As Islamic militancy is on the rise across West Africa, a village attack in Burkina Faso that killed over 132 people is said to be the worst the nation has seen in years as security has quickly deteriorated over the last few years.
On June 4, suspected jihadi militants launched an attack on the village of Solhan in the Yegha province, which officials say was a reaction to the presence of volunteer military fighters in the community.
The attackers shot down villagers and burned down homes, displacing almost 800 people, according to an internal report from aid workers seen by the Associated Press.
As reported by CBN News, an aid worker said over 40 people were injured by gunshots and burns as they fled the horrific attack.
A local journalist told the AP that he’d seen the wounded lying all over the floor in the Dori hospital where survivors were taken.
Both he aid worker and the journalist spoke to the press on the condition of anonymity, the latter out of fear for his own safety.
“The slaughter of over 100 civilians, the highest number of casualties from a single attack in recent years in Burkina Faso, marks a shocking escalation in the violence that has engulfed the country since 2015. Killed in the middle of the night by armed assailants, the victims include women and children who were given no choice to flee, no chance to live,” Manenji Mangundu, the country director for the Norwegian Refugee Council in Burkina Faso, explained of the harrowing conflict.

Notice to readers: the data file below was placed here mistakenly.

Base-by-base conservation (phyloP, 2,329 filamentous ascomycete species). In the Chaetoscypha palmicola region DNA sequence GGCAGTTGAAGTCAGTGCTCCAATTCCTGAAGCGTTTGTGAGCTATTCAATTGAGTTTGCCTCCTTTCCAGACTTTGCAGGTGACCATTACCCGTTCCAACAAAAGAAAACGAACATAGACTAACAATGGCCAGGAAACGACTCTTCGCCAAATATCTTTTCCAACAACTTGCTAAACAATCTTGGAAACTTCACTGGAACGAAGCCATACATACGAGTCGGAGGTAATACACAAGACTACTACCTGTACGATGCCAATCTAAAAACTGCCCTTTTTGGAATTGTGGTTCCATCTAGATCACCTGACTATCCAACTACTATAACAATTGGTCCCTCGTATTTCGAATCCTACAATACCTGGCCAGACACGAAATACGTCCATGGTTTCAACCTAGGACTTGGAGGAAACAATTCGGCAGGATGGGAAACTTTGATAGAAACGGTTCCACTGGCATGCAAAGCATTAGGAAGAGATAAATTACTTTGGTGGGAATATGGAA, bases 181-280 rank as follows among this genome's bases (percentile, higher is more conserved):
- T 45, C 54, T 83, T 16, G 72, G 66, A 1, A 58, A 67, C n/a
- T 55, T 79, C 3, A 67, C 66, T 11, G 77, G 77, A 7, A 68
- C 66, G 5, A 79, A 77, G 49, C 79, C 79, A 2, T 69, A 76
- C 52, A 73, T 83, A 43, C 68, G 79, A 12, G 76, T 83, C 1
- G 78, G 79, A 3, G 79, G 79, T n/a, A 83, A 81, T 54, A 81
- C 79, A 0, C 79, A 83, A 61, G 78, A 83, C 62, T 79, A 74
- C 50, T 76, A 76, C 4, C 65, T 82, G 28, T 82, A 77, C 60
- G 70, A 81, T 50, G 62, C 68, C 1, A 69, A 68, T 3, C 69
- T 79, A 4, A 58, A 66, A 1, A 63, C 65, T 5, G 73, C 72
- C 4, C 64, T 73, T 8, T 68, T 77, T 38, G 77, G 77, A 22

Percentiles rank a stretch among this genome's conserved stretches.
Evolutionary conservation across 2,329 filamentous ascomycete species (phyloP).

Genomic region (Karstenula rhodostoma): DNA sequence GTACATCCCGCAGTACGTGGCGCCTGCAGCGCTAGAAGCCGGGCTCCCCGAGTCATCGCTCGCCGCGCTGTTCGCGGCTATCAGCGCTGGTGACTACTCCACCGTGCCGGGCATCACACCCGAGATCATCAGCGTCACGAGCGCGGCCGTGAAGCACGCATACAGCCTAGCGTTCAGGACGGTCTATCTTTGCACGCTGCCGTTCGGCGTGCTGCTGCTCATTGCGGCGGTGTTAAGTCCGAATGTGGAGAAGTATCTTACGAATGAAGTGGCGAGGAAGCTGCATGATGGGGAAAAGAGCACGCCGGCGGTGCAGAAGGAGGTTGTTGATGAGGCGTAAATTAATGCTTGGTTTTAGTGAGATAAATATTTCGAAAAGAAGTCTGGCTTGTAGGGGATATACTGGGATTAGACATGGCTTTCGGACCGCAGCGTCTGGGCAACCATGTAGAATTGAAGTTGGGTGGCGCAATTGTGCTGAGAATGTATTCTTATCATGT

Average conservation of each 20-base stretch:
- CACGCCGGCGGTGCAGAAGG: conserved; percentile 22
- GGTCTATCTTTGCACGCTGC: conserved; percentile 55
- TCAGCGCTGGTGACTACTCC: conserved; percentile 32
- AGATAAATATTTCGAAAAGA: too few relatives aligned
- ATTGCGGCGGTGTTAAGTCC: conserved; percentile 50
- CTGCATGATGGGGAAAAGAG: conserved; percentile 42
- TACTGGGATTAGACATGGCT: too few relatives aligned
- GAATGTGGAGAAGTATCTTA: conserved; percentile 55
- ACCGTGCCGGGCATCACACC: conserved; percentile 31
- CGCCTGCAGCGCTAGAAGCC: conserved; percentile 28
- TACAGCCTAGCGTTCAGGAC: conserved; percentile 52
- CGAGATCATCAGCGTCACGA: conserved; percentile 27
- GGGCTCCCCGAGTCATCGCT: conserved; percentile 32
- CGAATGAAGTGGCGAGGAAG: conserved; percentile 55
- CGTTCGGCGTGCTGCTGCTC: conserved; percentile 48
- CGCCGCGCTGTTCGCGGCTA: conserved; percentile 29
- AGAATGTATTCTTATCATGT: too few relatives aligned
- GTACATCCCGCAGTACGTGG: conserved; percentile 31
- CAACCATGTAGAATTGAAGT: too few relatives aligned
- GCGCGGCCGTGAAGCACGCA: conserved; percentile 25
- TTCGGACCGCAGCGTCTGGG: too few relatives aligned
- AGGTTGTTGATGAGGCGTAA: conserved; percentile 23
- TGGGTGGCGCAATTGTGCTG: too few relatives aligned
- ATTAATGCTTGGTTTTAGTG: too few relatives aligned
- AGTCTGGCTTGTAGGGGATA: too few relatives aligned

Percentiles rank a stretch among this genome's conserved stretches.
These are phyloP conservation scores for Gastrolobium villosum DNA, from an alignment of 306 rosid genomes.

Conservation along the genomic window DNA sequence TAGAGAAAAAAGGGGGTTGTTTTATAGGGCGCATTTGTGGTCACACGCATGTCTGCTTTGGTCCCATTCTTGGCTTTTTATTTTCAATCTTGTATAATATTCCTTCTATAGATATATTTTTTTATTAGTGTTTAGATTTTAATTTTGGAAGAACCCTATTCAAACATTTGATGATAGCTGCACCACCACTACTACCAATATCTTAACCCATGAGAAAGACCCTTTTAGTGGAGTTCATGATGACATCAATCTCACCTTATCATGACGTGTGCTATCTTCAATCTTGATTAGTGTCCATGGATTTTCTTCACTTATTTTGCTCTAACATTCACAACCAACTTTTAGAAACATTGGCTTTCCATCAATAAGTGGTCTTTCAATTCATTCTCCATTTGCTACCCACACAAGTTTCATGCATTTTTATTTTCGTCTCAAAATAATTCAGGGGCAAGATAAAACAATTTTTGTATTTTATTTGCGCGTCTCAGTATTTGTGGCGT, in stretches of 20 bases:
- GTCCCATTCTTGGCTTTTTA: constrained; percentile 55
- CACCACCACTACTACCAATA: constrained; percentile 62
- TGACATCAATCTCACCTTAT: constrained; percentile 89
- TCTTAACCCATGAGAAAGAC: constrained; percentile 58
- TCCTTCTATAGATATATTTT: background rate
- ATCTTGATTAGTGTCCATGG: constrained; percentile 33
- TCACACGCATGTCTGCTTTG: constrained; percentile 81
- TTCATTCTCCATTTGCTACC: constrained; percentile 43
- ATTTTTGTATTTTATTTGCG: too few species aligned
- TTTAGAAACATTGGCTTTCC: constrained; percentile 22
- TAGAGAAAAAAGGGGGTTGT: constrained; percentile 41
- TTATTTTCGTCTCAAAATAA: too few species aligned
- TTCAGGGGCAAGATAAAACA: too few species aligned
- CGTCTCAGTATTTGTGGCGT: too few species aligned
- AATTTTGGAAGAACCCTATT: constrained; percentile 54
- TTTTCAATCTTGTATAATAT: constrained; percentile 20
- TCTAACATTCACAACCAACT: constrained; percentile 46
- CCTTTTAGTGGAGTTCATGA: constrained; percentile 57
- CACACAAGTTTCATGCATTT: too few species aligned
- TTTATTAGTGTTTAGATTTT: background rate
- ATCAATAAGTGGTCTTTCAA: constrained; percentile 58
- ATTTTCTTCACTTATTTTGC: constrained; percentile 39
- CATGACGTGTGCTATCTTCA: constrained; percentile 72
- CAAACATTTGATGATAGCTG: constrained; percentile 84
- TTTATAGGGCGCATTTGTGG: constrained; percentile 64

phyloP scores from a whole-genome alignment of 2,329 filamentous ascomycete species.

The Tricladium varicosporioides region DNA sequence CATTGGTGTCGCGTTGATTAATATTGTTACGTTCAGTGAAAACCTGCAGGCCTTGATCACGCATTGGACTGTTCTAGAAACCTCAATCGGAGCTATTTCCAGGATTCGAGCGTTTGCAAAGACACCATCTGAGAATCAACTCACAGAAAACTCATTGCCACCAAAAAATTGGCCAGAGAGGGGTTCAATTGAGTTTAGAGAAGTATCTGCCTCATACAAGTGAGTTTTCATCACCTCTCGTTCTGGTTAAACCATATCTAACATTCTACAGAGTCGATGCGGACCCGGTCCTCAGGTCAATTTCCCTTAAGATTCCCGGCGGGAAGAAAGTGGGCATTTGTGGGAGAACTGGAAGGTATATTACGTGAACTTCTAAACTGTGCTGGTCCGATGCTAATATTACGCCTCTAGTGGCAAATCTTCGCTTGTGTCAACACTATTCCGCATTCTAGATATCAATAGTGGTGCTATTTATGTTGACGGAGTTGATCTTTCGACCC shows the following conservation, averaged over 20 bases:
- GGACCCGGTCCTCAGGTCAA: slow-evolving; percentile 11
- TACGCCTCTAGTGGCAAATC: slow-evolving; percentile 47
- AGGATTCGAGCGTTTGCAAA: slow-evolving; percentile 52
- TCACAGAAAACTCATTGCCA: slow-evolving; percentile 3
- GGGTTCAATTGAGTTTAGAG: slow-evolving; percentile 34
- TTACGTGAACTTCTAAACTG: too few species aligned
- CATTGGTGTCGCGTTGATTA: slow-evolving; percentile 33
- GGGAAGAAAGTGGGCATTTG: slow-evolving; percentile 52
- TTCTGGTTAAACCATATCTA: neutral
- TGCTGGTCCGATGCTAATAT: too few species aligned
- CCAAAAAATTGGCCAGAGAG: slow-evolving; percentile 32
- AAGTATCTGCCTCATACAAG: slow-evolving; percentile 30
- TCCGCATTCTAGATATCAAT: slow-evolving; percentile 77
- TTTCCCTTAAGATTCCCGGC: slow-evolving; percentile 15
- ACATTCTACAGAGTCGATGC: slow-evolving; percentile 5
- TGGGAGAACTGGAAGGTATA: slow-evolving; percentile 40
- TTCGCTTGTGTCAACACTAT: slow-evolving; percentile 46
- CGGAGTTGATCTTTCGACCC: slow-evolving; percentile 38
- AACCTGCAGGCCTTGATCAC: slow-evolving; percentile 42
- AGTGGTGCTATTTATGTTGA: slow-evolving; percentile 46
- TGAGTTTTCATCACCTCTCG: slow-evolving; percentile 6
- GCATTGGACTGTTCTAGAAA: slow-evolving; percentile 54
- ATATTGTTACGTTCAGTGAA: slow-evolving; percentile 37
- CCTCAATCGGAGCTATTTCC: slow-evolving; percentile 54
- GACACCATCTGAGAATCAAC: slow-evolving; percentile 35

Over the last five years, Burkina Faso has seen the rise of an al-Qaeda-linked terror group, JNIM. No one has taken responsibility for the attack, but officials believe that the group is responsible.
Heni Nsaibia, senior researcher at the Armed Conflict Location and Event Data project, says that the JNIM is the most influential in the province.
“After the attack in Solhan, the assailants withdrew and also planted explosives to prevent army access, both the geographic aspect and the use of explosives in this manner is not typical for Islamic State, but rather JNIM modus operandi,” he said.
Community volunteers who fight along with the army to try to keep terror at bay have also reportedly began to wreak havoc themselves, sometimes perpetrating violence against civilians as well as jihadis.
“The militarization of the war against terrorism has created more insecurity than benefits, and both sides, jihadis, and pro-state militias are targeting civilians,” said Tanguy Quidelleur a social sciences and politics Ph.D. who CNB notes has researched self-defense groups in the Sahel.
Over 1.2 million people have been internally displaced due to the violence between jihadis and the military.
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